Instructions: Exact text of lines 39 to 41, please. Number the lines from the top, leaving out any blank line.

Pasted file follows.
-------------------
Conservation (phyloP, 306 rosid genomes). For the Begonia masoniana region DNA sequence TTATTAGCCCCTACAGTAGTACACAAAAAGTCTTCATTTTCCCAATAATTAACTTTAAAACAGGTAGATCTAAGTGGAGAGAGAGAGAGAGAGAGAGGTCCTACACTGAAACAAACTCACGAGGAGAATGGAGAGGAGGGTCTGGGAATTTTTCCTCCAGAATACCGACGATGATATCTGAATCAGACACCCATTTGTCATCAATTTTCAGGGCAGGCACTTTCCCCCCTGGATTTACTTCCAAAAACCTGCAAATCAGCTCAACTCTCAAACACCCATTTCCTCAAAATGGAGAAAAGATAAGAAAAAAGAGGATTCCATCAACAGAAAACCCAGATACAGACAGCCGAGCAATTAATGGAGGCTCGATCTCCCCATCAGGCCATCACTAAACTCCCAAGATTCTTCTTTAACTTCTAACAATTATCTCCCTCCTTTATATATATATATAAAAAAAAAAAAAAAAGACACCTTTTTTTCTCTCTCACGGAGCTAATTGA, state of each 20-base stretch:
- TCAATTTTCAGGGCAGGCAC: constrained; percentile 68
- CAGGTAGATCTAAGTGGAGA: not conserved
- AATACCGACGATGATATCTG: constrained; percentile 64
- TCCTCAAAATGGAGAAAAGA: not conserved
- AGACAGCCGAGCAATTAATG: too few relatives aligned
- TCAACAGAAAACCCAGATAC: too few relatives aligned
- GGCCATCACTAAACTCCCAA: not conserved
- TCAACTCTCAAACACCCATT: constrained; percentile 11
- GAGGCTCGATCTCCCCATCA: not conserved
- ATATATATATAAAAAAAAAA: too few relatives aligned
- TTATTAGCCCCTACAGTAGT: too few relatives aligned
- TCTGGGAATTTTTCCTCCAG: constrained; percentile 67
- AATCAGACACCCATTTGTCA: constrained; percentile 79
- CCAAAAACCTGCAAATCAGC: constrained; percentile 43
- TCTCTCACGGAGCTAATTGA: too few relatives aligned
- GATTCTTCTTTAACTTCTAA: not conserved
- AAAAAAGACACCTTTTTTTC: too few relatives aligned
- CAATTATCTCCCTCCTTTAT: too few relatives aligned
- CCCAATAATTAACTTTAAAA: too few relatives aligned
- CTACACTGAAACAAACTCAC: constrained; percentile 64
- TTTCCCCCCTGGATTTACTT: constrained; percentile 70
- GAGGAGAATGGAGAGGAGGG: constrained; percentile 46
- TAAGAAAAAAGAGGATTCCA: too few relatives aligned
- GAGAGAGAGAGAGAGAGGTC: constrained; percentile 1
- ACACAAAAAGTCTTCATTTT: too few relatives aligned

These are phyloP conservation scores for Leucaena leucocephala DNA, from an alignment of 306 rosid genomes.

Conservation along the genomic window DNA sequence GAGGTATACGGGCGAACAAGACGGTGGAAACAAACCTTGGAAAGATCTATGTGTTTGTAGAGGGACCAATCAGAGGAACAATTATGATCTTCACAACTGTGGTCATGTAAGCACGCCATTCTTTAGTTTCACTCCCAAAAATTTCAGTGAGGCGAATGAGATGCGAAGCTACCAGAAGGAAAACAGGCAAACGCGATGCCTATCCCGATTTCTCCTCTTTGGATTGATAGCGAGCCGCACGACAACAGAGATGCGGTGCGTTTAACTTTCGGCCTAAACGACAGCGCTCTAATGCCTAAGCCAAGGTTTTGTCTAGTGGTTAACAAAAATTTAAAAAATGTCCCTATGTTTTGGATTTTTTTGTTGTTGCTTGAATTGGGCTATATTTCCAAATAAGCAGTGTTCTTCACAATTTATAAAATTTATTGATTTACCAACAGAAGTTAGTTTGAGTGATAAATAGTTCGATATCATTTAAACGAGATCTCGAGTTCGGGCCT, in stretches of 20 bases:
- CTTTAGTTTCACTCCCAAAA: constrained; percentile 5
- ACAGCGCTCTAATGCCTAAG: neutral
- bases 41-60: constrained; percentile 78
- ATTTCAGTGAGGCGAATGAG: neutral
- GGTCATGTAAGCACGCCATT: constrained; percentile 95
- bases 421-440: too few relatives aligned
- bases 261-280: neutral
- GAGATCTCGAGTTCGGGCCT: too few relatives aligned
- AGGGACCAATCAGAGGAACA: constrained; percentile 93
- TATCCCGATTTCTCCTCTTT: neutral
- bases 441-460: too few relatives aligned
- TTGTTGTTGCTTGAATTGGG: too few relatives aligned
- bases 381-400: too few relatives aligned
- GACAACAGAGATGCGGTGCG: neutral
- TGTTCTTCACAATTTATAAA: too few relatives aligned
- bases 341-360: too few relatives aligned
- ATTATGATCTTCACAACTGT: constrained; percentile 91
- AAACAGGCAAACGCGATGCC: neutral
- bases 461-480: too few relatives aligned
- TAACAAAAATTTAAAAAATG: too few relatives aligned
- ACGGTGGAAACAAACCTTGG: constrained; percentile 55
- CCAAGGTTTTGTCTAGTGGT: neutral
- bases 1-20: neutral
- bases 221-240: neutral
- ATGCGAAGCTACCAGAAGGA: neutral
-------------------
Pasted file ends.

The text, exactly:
- bases 441-460: too few relatives aligned
- TTGTTGTTGCTTGAATTGGG: too few relatives aligned
- bases 381-400: too few relatives aligned